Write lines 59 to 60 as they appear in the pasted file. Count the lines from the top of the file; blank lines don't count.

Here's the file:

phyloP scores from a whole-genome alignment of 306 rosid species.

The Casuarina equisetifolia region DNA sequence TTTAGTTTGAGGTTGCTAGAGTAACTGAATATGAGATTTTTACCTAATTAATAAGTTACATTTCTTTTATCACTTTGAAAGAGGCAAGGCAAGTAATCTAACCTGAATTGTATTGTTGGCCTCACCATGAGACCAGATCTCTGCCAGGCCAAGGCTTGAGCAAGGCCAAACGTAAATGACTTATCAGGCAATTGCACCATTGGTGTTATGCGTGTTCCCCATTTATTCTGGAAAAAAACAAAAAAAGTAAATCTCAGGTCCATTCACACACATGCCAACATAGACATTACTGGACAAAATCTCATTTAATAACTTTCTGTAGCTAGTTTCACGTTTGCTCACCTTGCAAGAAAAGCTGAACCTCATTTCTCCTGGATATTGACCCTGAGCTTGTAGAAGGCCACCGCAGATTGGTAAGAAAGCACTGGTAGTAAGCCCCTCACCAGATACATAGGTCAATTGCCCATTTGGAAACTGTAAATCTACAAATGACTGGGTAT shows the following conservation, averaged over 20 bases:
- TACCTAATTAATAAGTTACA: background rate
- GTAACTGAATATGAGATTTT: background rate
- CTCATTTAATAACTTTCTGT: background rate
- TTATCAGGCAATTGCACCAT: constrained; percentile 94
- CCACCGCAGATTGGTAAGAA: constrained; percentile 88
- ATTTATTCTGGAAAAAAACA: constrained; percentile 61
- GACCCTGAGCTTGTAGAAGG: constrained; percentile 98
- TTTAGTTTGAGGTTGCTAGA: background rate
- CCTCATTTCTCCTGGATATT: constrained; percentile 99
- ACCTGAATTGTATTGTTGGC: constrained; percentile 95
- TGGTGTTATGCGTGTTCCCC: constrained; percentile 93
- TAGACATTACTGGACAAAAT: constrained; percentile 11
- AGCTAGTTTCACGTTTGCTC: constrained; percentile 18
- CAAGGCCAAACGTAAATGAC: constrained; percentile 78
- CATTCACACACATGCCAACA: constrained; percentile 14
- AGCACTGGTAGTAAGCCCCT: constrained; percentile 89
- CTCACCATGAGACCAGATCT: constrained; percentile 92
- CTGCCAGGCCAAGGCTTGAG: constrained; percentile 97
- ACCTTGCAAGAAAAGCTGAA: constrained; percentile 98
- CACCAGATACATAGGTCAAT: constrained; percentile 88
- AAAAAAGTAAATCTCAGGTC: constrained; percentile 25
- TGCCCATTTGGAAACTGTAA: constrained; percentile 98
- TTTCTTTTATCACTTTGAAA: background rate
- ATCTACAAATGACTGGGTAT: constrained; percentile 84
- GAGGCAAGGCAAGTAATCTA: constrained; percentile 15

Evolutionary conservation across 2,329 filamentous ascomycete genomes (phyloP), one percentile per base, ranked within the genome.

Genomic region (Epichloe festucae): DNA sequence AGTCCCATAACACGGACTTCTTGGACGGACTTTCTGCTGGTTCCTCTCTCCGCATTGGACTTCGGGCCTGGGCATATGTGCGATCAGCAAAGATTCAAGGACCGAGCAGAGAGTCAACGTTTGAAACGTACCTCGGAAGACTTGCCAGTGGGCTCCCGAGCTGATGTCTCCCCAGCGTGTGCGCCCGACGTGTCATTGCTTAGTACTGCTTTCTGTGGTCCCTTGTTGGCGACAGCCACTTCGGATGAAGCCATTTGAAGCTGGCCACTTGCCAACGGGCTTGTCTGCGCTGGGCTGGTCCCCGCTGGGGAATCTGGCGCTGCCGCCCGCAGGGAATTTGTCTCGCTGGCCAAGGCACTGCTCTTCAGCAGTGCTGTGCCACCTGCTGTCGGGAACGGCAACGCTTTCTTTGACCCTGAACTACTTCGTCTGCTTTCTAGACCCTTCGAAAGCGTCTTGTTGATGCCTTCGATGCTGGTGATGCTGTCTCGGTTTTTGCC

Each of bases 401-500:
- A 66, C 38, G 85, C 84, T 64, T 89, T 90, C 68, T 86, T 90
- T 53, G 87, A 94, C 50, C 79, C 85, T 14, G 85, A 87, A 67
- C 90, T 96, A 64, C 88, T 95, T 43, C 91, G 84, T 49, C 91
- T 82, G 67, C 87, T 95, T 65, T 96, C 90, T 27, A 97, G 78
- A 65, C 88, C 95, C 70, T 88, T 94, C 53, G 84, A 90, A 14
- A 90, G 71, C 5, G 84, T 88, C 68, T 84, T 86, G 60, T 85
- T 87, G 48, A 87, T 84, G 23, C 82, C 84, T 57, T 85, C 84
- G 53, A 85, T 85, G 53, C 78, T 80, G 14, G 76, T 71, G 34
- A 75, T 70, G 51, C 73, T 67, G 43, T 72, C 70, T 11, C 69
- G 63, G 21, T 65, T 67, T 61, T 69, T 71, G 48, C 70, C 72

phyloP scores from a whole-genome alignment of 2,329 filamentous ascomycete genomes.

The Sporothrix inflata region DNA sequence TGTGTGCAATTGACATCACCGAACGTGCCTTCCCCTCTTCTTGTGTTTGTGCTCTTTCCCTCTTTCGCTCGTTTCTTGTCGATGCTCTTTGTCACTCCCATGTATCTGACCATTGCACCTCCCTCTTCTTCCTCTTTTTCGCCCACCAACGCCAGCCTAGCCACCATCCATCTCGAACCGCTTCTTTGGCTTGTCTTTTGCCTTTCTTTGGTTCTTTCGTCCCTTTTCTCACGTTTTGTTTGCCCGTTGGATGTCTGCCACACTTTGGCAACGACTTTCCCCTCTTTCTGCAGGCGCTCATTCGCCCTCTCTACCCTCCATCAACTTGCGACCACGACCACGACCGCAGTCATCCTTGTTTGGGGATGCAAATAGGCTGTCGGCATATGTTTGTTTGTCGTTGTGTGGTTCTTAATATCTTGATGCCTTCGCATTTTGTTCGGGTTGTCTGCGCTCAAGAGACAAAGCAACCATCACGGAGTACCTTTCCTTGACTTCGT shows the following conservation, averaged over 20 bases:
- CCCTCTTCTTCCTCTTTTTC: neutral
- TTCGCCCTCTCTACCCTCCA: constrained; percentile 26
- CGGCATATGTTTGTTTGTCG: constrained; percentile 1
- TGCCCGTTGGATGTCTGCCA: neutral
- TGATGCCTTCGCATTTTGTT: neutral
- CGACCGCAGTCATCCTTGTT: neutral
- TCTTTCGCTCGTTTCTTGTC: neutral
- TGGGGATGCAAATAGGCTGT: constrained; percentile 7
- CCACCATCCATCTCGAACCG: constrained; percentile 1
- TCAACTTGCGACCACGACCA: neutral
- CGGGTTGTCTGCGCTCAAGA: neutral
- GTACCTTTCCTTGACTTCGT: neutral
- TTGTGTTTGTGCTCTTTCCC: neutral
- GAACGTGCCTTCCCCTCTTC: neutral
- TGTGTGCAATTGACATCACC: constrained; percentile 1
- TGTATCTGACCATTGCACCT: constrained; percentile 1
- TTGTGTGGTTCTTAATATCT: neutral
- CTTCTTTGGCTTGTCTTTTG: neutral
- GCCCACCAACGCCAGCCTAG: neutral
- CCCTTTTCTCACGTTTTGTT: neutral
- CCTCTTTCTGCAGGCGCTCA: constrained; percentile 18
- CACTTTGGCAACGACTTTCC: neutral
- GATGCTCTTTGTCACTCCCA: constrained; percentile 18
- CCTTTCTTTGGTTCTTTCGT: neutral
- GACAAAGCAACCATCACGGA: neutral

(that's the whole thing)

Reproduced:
- TTGTGTGGTTCTTAATATCT: neutral
- CTTCTTTGGCTTGTCTTTTG: neutral